Ramblers 'likely to oppose' allowing cycling on footpaths
A charity representing walkers says it will probably oppose most attempts to convert footpaths so cyclists can ride on them.
Ramblers Cymru was responding to Welsh government proposals to revise rights of way on cycle tracks and footpaths.
It is part of legislation intended to encourage people to travel on foot or by bike.
Ministers say they want walking and cycling to become the most natural way of making short journeys.
A white paper on the Active Travel Bill refers to "inconsistencies" that allow walkers on to cycle tracks but stop cyclists riding on footpaths.
It says that while some footpaths are too busy or dangerous for cycling, others - especially in towns - could be used safely.
"Widening access to footpaths might be an appropriate way of expanding the number of suitable routes for cyclists and in some cases equestrians," the white paper says.
Ramblers Cymru said cyclists, like walkers, were vulnerable road users, but added "that if cyclists and walkers are in conflict, walkers are the more vulnerable".
The charity said it would take part in the consultation on the bill and pointed to its policy on shared route paths, issued in 1997. The charity said it would prepare a full response to the white paper.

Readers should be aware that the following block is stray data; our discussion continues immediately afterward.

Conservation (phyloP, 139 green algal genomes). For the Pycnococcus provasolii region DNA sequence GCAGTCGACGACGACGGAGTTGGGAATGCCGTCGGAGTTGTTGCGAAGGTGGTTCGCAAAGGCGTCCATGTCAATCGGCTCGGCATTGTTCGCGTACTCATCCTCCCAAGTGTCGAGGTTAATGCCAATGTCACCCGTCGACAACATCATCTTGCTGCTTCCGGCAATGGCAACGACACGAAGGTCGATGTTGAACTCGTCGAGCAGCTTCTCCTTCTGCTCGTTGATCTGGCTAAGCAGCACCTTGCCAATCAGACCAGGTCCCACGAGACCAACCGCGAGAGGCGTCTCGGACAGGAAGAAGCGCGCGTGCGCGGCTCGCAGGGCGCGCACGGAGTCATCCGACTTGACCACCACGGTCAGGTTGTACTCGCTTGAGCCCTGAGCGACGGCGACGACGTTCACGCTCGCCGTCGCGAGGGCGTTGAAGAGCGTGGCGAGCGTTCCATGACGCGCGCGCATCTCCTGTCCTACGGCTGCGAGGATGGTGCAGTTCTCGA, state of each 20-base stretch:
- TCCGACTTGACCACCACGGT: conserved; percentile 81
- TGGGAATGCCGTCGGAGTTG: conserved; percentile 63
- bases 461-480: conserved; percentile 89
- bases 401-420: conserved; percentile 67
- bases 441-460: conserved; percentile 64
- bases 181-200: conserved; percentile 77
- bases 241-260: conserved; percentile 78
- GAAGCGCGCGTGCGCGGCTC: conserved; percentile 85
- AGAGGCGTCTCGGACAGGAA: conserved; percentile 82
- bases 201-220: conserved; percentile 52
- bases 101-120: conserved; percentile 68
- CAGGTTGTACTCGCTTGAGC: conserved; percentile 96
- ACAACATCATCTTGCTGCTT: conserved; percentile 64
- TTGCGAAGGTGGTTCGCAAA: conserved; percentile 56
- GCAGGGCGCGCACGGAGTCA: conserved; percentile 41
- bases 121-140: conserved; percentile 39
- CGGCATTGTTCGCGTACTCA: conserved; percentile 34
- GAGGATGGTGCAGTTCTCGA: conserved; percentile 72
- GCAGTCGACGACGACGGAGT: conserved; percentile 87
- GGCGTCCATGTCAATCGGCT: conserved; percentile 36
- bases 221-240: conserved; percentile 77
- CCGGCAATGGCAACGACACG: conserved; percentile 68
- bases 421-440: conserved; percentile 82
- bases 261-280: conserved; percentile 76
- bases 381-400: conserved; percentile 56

Although each proposal will be judged on its merits, it says "it is likely that RA (the Ramblers Association) will oppose most proposals for converting facilities which are currently pedestrian only into shared use paths".
There may be occasions when providing more facilities for cyclists means better facilities for walkers, it adds.
Under the legislation, councils would have a duty to provide maps of safe walking and cycling routes.
Safety fears are the main deterrent for many people who choose not to walk or cycle, the white paper says.
It says the lack of a culture of walking and cycling "leads to a perception that walking and cycling is something abnormal, done by eccentrics and enthusiasts only".
The bill would also mean local authorities must identify improvements needed to create a "fully integrated network for walking and cycling".
The white paper lists the benefits of leaving the car at home, saying it would cut the cost of the NHS dealing with obesity and reduce carbon emissions.
Transport Minister Carl Sargeant said: "We want to make walking and cycling the most natural and normal way of making short everyday journeys."